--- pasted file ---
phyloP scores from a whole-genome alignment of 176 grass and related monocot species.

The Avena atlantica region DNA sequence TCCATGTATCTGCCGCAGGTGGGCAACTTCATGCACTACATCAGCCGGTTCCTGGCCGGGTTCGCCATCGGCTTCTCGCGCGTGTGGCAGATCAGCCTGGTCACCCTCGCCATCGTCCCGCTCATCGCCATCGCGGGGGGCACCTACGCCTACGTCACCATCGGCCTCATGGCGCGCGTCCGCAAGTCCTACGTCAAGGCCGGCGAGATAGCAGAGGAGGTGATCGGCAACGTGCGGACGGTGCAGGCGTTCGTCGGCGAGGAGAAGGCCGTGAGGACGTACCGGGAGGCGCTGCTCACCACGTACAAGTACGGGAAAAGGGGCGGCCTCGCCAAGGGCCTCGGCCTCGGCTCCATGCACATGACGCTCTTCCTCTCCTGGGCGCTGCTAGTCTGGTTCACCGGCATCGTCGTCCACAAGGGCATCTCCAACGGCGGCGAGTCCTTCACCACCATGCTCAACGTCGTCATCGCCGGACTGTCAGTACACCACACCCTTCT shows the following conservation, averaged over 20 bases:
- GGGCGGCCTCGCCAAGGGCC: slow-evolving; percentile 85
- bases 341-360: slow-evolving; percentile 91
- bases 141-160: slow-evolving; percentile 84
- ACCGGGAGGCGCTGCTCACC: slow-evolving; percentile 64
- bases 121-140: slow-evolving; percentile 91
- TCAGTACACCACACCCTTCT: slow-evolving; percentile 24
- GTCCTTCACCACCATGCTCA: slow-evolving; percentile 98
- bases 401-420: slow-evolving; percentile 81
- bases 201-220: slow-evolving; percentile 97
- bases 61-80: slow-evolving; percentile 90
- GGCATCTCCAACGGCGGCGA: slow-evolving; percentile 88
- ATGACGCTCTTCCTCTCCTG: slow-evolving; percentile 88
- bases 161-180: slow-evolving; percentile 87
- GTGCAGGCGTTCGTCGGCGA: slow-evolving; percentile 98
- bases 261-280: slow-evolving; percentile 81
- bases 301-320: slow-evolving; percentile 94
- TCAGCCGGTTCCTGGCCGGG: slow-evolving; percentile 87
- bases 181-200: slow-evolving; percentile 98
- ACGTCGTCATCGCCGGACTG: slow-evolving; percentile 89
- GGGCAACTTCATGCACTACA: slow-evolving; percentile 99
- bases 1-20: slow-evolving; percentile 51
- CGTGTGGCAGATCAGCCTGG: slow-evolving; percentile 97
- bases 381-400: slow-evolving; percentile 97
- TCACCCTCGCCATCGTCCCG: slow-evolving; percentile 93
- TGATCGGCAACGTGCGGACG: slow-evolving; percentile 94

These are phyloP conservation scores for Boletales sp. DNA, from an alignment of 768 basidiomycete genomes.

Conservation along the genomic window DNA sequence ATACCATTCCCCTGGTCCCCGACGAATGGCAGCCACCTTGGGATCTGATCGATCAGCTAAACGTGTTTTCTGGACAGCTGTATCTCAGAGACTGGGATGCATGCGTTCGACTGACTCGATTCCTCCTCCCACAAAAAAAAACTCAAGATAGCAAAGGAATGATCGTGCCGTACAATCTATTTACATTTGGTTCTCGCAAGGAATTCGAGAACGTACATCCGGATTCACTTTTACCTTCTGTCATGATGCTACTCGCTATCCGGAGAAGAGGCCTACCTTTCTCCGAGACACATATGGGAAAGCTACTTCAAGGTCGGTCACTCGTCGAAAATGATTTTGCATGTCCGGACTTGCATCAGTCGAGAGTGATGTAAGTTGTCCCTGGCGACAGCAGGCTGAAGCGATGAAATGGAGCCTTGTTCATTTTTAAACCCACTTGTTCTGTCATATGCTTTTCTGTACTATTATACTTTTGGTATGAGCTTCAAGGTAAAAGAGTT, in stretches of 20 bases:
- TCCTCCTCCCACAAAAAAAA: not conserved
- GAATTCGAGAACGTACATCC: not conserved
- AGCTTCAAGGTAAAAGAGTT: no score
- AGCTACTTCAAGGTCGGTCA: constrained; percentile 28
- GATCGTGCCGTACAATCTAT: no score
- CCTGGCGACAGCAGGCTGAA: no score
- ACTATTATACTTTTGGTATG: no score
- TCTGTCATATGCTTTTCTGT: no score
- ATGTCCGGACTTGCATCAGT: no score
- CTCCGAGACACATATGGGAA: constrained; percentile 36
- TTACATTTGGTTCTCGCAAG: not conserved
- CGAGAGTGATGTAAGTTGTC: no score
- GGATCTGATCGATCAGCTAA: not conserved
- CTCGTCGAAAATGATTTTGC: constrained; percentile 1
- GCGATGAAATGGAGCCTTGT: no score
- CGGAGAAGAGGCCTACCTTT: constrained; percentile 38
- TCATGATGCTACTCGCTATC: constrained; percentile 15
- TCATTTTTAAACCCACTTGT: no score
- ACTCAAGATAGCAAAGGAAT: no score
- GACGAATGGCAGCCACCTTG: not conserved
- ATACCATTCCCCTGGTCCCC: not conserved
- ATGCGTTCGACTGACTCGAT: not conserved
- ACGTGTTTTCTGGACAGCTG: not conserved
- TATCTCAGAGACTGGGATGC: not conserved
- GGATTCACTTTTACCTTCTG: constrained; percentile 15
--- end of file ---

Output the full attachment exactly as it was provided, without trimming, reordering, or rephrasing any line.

phyloP scores from a whole-genome alignment of 176 grass and related monocot species.

The Avena atlantica region DNA sequence TCCATGTATCTGCCGCAGGTGGGCAACTTCATGCACTACATCAGCCGGTTCCTGGCCGGGTTCGCCATCGGCTTCTCGCGCGTGTGGCAGATCAGCCTGGTCACCCTCGCCATCGTCCCGCTCATCGCCATCGCGGGGGGCACCTACGCCTACGTCACCATCGGCCTCATGGCGCGCGTCCGCAAGTCCTACGTCAAGGCCGGCGAGATAGCAGAGGAGGTGATCGGCAACGTGCGGACGGTGCAGGCGTTCGTCGGCGAGGAGAAGGCCGTGAGGACGTACCGGGAGGCGCTGCTCACCACGTACAAGTACGGGAAAAGGGGCGGCCTCGCCAAGGGCCTCGGCCTCGGCTCCATGCACATGACGCTCTTCCTCTCCTGGGCGCTGCTAGTCTGGTTCACCGGCATCGTCGTCCACAAGGGCATCTCCAACGGCGGCGAGTCCTTCACCACCATGCTCAACGTCGTCATCGCCGGACTGTCAGTACACCACACCCTTCT shows the following conservation, averaged over 20 bases:
- GGGCGGCCTCGCCAAGGGCC: slow-evolving; percentile 85
- bases 341-360: slow-evolving; percentile 91
- bases 141-160: slow-evolving; percentile 84
- ACCGGGAGGCGCTGCTCACC: slow-evolving; percentile 64
- bases 121-140: slow-evolving; percentile 91
- TCAGTACACCACACCCTTCT: slow-evolving; percentile 24
- GTCCTTCACCACCATGCTCA: slow-evolving; percentile 98
- bases 401-420: slow-evolving; percentile 81
- bases 201-220: slow-evolving; percentile 97
- bases 61-80: slow-evolving; percentile 90
- GGCATCTCCAACGGCGGCGA: slow-evolving; percentile 88
- ATGACGCTCTTCCTCTCCTG: slow-evolving; percentile 88
- bases 161-180: slow-evolving; percentile 87
- GTGCAGGCGTTCGTCGGCGA: slow-evolving; percentile 98
- bases 261-280: slow-evolving; percentile 81
- bases 301-320: slow-evolving; percentile 94
- TCAGCCGGTTCCTGGCCGGG: slow-evolving; percentile 87
- bases 181-200: slow-evolving; percentile 98
- ACGTCGTCATCGCCGGACTG: slow-evolving; percentile 89
- GGGCAACTTCATGCACTACA: slow-evolving; percentile 99
- bases 1-20: slow-evolving; percentile 51
- CGTGTGGCAGATCAGCCTGG: slow-evolving; percentile 97
- bases 381-400: slow-evolving; percentile 97
- TCACCCTCGCCATCGTCCCG: slow-evolving; percentile 93
- TGATCGGCAACGTGCGGACG: slow-evolving; percentile 94

These are phyloP conservation scores for Boletales sp. DNA, from an alignment of 768 basidiomycete genomes.

Conservation along the genomic window DNA sequence ATACCATTCCCCTGGTCCCCGACGAATGGCAGCCACCTTGGGATCTGATCGATCAGCTAAACGTGTTTTCTGGACAGCTGTATCTCAGAGACTGGGATGCATGCGTTCGACTGACTCGATTCCTCCTCCCACAAAAAAAAACTCAAGATAGCAAAGGAATGATCGTGCCGTACAATCTATTTACATTTGGTTCTCGCAAGGAATTCGAGAACGTACATCCGGATTCACTTTTACCTTCTGTCATGATGCTACTCGCTATCCGGAGAAGAGGCCTACCTTTCTCCGAGACACATATGGGAAAGCTACTTCAAGGTCGGTCACTCGTCGAAAATGATTTTGCATGTCCGGACTTGCATCAGTCGAGAGTGATGTAAGTTGTCCCTGGCGACAGCAGGCTGAAGCGATGAAATGGAGCCTTGTTCATTTTTAAACCCACTTGTTCTGTCATATGCTTTTCTGTACTATTATACTTTTGGTATGAGCTTCAAGGTAAAAGAGTT, in stretches of 20 bases:
- TCCTCCTCCCACAAAAAAAA: not conserved
- GAATTCGAGAACGTACATCC: not conserved
- AGCTTCAAGGTAAAAGAGTT: no score
- AGCTACTTCAAGGTCGGTCA: constrained; percentile 28
- GATCGTGCCGTACAATCTAT: no score
- CCTGGCGACAGCAGGCTGAA: no score
- ACTATTATACTTTTGGTATG: no score
- TCTGTCATATGCTTTTCTGT: no score
- ATGTCCGGACTTGCATCAGT: no score
- CTCCGAGACACATATGGGAA: constrained; percentile 36
- TTACATTTGGTTCTCGCAAG: not conserved
- CGAGAGTGATGTAAGTTGTC: no score
- GGATCTGATCGATCAGCTAA: not conserved
- CTCGTCGAAAATGATTTTGC: constrained; percentile 1
- GCGATGAAATGGAGCCTTGT: no score
- CGGAGAAGAGGCCTACCTTT: constrained; percentile 38
- TCATGATGCTACTCGCTATC: constrained; percentile 15
- TCATTTTTAAACCCACTTGT: no score
- ACTCAAGATAGCAAAGGAAT: no score
- GACGAATGGCAGCCACCTTG: not conserved
- ATACCATTCCCCTGGTCCCC: not conserved
- ATGCGTTCGACTGACTCGAT: not conserved
- ACGTGTTTTCTGGACAGCTG: not conserved
- TATCTCAGAGACTGGGATGC: not conserved
- GGATTCACTTTTACCTTCTG: constrained; percentile 15